Robotics engineers have been working on ways to make robots lighter and safer for years. This field of research called ‘soft robotics’ has created some incredible creatures in the past but now these squishy bots are getting a big upgrade thanks to a development by researchers at MIT, CSAIL and Harvard’s Wyss Institute who have developed a way of adding soft muscle mass. The research has been published in a paper titled, Fluid-driven origami-inspired artificial muscles which describes how these new muscles can help small robots pack a big punch.
The ‘muscles’ are actually made of a sealed bag filled with either water or air. The bag is constructed from a folded origami design and when the pressure in the bag is reduced the structure contracts much like a human muscle does. But unlike its human inventors, this muscle has huge strength to weight capabilities; a single origami muscle can lift 1,000 times its own weight.
Gentle robots are now strong too
Professor Daniela Rus, CSAIL director and lead author of the paper describes the research: “Soft robots have so much potential, but up until now, one of the limitations has been payloads. [They’re] very safe, very gentle, but not good for lifting heavy objects. This new approach allows us to make strong and soft robots.” These mighty strong and mighty soft robots have a huge range of applications. But this new research is mainly targeting warehouses and logistic operations. An industry that has been a supporter of robotics and AI from day one. While many robots have been developed for moving packages around distribution centers, unusually shaped packages still pose a big problem. This is sometimes solved by robots having suckers that grip onto unusual shapes or by others using learning to inform the robot how to best approach each individual package. The new muscly soft robots can simply adapt to the shape of the package in much the same way a human hand can adjust to large, small and odd shaped objects.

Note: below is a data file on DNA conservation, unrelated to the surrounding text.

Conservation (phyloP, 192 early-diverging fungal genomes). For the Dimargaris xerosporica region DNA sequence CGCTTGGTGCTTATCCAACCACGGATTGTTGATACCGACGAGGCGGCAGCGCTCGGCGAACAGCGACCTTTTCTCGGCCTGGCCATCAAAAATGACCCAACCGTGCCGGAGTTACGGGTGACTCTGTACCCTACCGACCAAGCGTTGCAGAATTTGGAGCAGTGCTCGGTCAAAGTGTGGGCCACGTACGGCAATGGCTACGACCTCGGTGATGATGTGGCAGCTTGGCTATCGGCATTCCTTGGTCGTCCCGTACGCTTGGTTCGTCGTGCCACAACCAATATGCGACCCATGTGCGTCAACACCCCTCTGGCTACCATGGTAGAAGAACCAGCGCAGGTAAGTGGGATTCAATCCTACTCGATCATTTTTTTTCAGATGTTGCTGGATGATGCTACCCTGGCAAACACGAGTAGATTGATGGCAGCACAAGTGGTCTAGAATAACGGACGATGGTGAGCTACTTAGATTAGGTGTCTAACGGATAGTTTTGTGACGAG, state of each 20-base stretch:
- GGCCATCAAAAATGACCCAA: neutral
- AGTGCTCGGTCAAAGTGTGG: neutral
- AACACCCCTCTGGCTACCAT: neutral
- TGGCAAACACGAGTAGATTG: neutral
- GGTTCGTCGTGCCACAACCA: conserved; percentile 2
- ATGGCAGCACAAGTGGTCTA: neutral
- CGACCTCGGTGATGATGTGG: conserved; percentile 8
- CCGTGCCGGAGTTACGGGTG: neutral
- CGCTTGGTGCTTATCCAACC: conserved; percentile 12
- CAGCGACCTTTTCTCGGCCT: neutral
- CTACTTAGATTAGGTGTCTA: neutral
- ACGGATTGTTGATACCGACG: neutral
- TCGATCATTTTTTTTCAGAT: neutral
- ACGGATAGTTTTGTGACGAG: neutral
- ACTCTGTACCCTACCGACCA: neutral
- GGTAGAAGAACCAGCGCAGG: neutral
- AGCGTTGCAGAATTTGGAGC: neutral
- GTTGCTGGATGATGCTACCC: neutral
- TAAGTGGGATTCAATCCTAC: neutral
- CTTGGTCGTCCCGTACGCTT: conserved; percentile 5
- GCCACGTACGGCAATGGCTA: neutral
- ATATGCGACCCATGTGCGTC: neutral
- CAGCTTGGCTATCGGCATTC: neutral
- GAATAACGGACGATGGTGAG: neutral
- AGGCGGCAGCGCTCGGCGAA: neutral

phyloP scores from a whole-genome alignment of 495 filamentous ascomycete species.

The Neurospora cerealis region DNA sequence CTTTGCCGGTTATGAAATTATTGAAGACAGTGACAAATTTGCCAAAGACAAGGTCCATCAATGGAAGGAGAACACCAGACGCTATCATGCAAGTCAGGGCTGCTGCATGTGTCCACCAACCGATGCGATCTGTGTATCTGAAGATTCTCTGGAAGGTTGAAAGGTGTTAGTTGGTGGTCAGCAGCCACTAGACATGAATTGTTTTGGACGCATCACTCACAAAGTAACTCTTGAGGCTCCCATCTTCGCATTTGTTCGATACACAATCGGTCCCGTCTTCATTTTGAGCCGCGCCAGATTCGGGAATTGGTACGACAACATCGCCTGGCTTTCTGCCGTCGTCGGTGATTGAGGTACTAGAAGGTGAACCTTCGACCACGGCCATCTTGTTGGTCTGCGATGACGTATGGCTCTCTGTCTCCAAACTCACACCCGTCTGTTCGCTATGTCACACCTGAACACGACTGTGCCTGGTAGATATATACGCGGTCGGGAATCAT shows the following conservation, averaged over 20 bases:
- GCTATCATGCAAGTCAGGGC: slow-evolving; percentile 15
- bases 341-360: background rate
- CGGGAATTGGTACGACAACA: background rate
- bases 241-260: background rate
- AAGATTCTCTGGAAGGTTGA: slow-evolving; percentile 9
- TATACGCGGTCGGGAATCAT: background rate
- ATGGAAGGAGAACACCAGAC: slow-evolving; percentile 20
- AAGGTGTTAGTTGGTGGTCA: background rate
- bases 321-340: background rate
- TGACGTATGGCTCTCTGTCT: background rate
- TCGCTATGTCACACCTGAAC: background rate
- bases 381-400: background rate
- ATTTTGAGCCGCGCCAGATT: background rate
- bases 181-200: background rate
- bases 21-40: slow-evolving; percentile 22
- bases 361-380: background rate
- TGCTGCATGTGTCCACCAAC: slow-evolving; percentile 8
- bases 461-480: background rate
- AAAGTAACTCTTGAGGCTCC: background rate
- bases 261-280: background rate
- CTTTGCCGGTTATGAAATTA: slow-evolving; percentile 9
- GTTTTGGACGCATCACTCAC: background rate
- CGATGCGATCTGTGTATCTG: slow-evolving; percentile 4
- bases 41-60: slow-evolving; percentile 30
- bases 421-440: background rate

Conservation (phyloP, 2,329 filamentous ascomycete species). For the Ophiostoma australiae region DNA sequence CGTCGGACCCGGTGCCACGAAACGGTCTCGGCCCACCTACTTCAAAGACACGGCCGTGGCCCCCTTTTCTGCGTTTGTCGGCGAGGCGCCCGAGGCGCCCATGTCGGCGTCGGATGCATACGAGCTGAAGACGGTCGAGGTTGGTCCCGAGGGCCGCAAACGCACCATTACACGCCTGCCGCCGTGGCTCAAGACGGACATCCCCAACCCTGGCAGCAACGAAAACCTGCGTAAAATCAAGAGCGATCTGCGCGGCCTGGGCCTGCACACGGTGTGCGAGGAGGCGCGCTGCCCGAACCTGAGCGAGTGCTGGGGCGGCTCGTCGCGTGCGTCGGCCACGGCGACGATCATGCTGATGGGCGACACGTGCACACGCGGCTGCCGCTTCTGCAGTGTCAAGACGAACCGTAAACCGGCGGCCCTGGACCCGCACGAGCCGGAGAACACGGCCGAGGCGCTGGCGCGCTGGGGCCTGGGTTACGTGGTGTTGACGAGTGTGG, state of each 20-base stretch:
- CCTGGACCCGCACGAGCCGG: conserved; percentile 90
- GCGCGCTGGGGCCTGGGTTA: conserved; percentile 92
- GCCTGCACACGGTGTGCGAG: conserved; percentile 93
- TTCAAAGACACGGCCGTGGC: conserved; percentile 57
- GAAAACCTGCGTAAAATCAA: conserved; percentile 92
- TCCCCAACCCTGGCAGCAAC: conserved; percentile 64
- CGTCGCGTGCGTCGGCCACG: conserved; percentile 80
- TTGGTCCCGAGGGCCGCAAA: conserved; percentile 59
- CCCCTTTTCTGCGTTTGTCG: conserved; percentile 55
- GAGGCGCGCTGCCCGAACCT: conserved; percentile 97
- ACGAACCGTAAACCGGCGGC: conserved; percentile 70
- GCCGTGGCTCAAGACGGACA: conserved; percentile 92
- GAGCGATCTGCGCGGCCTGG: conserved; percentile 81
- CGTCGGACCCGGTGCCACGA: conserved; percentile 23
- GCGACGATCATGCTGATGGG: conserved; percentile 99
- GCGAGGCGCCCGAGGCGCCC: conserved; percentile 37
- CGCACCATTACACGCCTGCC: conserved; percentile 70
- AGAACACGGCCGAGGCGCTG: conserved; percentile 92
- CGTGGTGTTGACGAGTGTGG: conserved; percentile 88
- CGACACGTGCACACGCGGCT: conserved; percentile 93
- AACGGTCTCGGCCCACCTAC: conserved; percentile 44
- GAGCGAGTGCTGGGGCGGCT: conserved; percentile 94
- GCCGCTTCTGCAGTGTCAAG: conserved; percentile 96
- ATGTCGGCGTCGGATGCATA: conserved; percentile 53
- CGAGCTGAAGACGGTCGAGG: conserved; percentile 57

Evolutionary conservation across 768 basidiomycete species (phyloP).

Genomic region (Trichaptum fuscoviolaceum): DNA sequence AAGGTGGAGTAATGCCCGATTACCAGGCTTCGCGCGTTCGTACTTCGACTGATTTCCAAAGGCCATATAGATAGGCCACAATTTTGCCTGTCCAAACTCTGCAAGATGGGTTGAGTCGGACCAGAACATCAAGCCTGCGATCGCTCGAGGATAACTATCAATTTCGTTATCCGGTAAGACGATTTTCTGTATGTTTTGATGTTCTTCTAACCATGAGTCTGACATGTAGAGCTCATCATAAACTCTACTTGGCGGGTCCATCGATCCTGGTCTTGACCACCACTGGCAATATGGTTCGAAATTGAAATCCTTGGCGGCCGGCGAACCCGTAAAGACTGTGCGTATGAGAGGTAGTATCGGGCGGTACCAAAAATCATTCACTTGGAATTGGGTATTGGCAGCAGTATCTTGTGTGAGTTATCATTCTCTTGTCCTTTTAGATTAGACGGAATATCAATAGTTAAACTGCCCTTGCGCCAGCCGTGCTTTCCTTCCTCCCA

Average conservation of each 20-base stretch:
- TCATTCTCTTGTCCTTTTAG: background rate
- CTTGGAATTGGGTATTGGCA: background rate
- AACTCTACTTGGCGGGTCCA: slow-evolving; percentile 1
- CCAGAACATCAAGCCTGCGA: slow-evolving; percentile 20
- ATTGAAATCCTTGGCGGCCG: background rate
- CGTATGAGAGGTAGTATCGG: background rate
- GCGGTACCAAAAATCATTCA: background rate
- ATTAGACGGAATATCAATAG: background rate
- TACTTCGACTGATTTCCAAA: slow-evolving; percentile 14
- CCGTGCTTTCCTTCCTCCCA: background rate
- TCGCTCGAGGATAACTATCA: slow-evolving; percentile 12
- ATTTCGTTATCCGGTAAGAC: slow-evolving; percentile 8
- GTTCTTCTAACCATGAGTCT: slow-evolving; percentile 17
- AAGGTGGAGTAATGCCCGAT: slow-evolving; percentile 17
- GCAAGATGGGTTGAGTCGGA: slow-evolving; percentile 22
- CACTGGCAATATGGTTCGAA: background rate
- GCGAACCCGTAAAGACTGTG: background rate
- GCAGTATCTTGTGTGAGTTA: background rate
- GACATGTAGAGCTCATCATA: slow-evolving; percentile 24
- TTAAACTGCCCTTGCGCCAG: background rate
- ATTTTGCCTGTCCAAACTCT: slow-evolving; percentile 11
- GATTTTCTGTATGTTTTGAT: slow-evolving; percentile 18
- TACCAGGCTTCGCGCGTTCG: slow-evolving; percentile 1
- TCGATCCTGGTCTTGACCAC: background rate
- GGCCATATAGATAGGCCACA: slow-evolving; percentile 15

Origami robots can be cheap to build and repair
While the soft muscles are a big leap forward for soft robotics the design still has its drawbacks.
The soft devices are not as easily controlled or as reprogrammable as their traditional hard counterparts. They really only have one movement pattern that can’t be changed. “You compose distinct movement patterns inside the skeleton that define how the system as a whole moves,” explains Rus. The good thing is that by using algorithms we can design and construct an origami shape for almost any action. Which is useful for assembly lines where the action may require a twist or bend. The relative simplicity of the robots also means they don’t require complicated electronic control systems. The robots can be cheaply made and then quickly replaced or repaired. The robots are magical to watch combining both the awe of functional robotics with the beauty and complexity of paper origami. Rus describes how the origami idea continues to inspire: “I started working with origami many years ago because I was interested in making modular robots that have programmable properties; I wanted to create programmable matter" she says, “Origami has this beautiful universality.”